Schilling (5-7, 6.83) @ Chacon (5-9, 3.66)

Curt Schilling looks to build upon his previous two starts. Schilling pitched four excellent innings after the first two against Tampa Bay, giving up five runs. He then drew the White Sox and while his 6.1 IP, 4 ER were nothing to write home about, it was unquestionable progress.
He will oppose Shawn Chacon, who has been excellent for the Yankees – until he got bombed against Seattle. He was able to gut out six innings to save the bullpen, but coughed eight runs up. He followed it up with another good start, against Oakland, allowing two runs in 6.1 IP. Chacon will look to get a win much like Aaron Small did last night – two unlikely heroes beating the Red Sox.
Sure, it would have been nice to beat the Yankees, but we all have to remember we simply are not going to go undefeated this season. We were hurt by four errors, some indecision making by Kevin Millar (why was he in there?) and our offense continually threatening, but never busting it open. If this is what Aaron Small goes through every start, his luck will soon start to run out – it’s all luck if you get threatened near every inning and somehow escape out of it.
Schilling’s task will be daunting as the fans will ride him mercilessly and the Yankees will “cowboy up” against Schilling much like they used to do for Pedro. Schilling can stop them when he is on, but when he is off, the Yankees will be all over them. It is important for the Red Sox to get out of the gate quickly, clicking on all cylinders. Each person needs to be focused on playing defense – stopping runs, and just working the count so that you either walk or get a pitch you can jump out all over on. What we see from Schilling today will really go a long way in showing what we have in Schilling for this year.
I was reminded during the game that while I enjoy Damon’s success in the leadoff spot and his range, his arm is a detriment to Boston. The question is this offseason is – is it worth it? Do we pour four years and $40 million a year into Damon (way too much, but the market will cause Damon to command at least that much) for a below average arm? Can we get better elsewhere? That’s the problem – with what Damon brings offensively and with his range (I don’t buy any of this leadership stuff from Damon) we can’t, but that arm sure is aggravating. Add in age and its eventual offensive decline, and is Damon really worth as much as the Giants, the Angels, the Yankees will throw at him?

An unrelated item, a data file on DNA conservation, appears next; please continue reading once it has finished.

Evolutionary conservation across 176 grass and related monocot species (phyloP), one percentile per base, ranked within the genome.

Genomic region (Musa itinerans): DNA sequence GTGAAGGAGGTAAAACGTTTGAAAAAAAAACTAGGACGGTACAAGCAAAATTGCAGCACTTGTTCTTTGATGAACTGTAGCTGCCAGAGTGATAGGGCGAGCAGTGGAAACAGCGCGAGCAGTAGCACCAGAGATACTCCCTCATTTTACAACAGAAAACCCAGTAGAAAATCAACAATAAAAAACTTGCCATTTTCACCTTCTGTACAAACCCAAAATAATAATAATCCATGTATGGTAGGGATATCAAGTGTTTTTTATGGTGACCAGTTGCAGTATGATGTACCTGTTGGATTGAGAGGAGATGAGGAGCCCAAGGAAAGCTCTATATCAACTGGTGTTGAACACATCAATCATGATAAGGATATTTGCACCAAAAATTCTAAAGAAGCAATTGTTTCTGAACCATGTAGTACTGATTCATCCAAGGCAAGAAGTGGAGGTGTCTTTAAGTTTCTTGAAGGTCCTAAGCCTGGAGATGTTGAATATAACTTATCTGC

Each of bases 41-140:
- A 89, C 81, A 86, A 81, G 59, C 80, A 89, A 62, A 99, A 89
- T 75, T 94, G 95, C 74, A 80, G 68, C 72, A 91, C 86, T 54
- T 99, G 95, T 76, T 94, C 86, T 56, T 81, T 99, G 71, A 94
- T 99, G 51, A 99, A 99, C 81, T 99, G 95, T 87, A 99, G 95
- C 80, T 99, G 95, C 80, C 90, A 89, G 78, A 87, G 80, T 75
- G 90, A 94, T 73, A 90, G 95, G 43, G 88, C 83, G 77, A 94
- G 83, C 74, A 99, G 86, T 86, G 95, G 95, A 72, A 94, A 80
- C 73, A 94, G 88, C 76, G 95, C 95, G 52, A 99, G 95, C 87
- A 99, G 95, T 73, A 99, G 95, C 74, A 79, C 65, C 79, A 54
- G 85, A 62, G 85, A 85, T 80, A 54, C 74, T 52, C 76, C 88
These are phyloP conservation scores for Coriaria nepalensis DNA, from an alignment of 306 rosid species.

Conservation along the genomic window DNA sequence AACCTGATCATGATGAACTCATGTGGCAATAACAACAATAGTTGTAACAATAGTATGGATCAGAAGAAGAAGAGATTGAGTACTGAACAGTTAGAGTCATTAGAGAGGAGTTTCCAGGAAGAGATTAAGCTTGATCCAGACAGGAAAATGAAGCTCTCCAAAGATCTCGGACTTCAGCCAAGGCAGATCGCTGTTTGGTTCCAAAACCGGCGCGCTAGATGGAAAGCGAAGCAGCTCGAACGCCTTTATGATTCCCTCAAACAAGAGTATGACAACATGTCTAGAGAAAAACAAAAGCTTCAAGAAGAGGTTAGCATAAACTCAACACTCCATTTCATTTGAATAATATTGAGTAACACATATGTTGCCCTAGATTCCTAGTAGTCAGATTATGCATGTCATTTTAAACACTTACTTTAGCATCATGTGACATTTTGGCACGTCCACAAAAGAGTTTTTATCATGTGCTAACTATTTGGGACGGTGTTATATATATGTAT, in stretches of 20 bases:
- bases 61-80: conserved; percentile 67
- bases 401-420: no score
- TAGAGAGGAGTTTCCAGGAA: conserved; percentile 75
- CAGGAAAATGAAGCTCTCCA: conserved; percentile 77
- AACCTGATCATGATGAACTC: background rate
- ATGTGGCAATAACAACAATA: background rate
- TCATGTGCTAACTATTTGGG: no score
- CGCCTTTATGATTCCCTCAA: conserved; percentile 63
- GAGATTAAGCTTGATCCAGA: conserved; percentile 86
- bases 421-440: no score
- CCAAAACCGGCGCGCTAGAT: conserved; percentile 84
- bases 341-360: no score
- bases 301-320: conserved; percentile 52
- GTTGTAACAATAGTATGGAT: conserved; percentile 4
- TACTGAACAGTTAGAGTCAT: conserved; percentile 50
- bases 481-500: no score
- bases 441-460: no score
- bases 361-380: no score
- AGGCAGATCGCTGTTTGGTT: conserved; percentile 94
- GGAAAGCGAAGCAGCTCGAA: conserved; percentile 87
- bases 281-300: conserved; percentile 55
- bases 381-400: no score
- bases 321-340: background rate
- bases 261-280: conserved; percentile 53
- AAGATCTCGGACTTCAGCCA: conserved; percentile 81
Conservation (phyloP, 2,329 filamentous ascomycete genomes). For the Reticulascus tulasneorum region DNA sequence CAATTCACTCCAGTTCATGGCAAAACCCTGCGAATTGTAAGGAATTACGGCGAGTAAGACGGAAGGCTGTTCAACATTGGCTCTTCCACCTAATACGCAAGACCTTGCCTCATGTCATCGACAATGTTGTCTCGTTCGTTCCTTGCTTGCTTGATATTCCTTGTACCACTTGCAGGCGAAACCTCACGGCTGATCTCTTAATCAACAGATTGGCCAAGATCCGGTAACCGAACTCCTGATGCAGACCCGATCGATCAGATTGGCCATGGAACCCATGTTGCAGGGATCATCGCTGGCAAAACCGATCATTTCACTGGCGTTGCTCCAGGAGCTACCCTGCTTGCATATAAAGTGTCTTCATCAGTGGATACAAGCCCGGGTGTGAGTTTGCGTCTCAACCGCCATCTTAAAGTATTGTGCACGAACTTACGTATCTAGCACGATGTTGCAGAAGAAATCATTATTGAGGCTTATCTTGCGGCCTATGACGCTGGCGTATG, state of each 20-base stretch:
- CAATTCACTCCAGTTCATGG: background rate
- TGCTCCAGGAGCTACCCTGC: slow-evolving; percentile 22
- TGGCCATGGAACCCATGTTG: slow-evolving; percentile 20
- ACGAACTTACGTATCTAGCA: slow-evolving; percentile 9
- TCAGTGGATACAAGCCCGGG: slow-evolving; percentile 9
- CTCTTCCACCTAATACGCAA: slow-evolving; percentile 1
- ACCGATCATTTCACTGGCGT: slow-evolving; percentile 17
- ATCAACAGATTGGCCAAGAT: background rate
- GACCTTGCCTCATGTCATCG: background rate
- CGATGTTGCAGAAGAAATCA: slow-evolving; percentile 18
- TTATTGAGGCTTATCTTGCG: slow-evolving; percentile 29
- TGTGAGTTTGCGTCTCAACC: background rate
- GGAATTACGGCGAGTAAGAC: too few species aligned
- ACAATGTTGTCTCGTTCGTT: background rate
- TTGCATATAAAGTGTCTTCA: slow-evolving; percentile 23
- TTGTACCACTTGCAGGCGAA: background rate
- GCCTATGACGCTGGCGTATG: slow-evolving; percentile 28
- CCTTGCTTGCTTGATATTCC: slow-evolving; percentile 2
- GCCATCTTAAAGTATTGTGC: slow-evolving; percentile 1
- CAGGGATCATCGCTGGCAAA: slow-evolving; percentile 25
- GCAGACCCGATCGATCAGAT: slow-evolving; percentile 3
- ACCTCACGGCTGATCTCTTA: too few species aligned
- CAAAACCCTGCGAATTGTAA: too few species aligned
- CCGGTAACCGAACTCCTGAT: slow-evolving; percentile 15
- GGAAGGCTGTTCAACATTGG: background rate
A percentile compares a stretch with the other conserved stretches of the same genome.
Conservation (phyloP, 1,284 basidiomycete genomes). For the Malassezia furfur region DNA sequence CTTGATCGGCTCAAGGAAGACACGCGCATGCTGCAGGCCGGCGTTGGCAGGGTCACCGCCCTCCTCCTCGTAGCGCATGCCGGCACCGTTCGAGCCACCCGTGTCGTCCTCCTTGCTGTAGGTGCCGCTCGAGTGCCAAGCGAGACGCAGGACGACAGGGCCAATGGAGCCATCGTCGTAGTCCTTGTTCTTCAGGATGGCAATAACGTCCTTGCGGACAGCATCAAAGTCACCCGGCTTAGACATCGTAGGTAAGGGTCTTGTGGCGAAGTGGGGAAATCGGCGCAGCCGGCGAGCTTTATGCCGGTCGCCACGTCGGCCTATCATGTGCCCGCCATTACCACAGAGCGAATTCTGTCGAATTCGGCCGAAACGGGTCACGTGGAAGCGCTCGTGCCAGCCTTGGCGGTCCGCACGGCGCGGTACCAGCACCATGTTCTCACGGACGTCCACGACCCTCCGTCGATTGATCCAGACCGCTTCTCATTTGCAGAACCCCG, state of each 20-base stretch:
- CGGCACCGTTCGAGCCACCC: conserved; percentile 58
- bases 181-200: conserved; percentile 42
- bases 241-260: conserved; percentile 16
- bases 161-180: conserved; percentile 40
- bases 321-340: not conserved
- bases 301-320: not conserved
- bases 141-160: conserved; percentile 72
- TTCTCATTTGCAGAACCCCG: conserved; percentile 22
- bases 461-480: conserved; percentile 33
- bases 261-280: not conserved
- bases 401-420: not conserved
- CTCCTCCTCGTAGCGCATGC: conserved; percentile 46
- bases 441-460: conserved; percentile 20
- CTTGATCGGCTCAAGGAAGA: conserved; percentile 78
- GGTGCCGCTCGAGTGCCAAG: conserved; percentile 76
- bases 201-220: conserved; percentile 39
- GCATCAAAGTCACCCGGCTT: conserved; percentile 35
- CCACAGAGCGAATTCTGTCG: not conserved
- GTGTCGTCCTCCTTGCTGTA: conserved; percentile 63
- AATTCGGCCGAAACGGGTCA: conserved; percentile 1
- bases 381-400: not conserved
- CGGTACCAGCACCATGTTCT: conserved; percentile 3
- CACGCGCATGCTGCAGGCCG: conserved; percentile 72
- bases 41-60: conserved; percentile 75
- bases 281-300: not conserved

Damon in addition, had a terrible August- he went .252/.333/.320 which is amazing considering we had quite an enjoyable August. He has boosted that up in September so far somewhat, going .308/.333/.346 but that’s only twenty points of OPS on top of August, which means he’s had an OPS below .700 since August 1st which is quite disconcerting. Even though we are a good offense top to bottom, it really is true when Damon says that he makes the offense go.
Jason Varitek has also been in the midst of a horrendous skid – he’s got a .100/.250/.100 (I’m not sure if that includes last night’s game) line in September after a hot five months. It’s becoming increasingly important to me to get Doug Mirabelli some more time behind the plate – or even Kelly Shoppach. Shoppach is here to give us added flexibility, so start Mirabelli, give Varitek a day off, and if needed, feel free to pinch-hit Varitek – that way, you still have Shoppach hanging around. Boston still has quite a few issues, but we are still, nonetheless, in first place, and by three games. Let’s not get ahead of ourselves. Ask yourself if you would have objected to this in April, and you would have not. Just take a step back, breathe, and let things happen as they may.